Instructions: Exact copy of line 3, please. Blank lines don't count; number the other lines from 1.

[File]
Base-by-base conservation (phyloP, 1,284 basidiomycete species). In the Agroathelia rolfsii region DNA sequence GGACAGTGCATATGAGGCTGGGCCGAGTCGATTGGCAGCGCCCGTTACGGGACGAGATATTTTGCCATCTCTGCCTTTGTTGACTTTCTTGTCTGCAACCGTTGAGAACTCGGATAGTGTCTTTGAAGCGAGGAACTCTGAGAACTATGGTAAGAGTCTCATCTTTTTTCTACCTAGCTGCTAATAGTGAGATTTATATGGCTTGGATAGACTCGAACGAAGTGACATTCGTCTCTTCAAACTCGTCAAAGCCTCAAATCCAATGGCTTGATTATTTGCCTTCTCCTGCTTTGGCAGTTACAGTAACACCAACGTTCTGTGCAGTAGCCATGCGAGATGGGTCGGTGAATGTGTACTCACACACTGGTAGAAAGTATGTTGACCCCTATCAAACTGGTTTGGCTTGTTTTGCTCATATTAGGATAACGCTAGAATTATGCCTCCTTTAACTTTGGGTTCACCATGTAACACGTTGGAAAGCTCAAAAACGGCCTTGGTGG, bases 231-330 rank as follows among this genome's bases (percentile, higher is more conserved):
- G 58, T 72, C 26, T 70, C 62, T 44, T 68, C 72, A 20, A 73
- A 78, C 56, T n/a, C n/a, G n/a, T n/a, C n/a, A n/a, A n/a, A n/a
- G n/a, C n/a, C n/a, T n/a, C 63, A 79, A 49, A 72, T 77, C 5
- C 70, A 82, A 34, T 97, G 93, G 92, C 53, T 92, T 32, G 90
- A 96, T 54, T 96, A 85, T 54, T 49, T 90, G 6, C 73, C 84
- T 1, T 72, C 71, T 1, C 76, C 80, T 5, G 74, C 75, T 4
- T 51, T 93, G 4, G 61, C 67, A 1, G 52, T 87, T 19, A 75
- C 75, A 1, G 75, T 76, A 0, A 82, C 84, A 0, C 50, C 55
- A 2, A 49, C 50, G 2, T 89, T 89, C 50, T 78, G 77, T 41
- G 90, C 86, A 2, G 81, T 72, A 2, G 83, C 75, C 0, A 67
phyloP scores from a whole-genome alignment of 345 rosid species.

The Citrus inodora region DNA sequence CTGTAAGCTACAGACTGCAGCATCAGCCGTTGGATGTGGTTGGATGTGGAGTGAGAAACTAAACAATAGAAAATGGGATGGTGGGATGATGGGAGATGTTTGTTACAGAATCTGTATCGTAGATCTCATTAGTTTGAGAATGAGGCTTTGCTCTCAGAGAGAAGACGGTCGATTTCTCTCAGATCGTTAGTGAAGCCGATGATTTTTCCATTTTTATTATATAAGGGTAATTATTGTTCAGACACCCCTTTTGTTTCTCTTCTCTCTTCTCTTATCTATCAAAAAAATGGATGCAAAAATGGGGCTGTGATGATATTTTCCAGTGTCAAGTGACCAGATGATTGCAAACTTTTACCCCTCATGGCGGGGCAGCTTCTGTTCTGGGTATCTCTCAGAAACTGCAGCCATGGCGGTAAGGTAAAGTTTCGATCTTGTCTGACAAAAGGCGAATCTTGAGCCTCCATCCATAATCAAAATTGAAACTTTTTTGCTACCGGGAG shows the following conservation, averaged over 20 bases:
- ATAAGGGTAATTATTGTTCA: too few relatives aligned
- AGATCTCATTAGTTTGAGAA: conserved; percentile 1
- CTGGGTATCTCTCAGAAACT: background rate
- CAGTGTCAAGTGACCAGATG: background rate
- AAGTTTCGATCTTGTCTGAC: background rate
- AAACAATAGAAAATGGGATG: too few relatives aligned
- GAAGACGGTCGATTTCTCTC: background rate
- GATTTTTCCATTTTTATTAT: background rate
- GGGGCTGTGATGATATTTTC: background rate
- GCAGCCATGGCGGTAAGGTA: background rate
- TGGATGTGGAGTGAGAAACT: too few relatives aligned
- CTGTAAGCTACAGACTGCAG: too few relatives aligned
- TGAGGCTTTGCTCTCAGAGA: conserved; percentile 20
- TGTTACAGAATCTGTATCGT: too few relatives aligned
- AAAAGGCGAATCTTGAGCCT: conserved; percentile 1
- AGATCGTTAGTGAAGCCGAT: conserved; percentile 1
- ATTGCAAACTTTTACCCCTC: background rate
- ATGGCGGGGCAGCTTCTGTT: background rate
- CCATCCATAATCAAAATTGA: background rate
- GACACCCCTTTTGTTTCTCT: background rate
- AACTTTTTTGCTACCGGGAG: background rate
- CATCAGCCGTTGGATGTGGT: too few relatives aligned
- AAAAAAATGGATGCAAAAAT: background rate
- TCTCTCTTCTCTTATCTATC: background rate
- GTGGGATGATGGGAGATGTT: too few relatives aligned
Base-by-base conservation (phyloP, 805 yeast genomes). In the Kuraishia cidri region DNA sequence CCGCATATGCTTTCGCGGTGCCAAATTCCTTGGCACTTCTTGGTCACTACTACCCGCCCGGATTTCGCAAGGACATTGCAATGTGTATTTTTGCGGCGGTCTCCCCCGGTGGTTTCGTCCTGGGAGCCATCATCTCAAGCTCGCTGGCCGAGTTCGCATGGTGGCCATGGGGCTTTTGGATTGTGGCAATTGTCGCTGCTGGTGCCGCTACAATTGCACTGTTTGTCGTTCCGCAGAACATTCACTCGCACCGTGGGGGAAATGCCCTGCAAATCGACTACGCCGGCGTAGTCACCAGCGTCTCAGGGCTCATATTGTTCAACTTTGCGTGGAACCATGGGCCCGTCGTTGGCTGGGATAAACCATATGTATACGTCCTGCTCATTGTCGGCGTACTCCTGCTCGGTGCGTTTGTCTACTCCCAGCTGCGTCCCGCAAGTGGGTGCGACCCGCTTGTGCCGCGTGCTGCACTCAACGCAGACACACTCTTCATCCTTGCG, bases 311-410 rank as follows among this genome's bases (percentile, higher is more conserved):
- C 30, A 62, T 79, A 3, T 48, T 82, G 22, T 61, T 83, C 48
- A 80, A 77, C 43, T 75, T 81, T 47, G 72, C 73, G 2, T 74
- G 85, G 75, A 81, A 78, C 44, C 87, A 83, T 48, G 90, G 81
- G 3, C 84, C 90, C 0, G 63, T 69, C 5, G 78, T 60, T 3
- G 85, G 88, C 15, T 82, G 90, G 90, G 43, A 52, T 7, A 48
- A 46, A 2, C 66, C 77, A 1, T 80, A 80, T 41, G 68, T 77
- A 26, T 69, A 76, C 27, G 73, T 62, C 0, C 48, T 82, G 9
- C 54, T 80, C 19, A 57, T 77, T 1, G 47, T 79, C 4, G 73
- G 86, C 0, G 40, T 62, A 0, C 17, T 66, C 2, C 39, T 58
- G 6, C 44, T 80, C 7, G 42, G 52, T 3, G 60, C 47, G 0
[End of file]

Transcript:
- A 78, C 56, T n/a, C n/a, G n/a, T n/a, C n/a, A n/a, A n/a, A n/a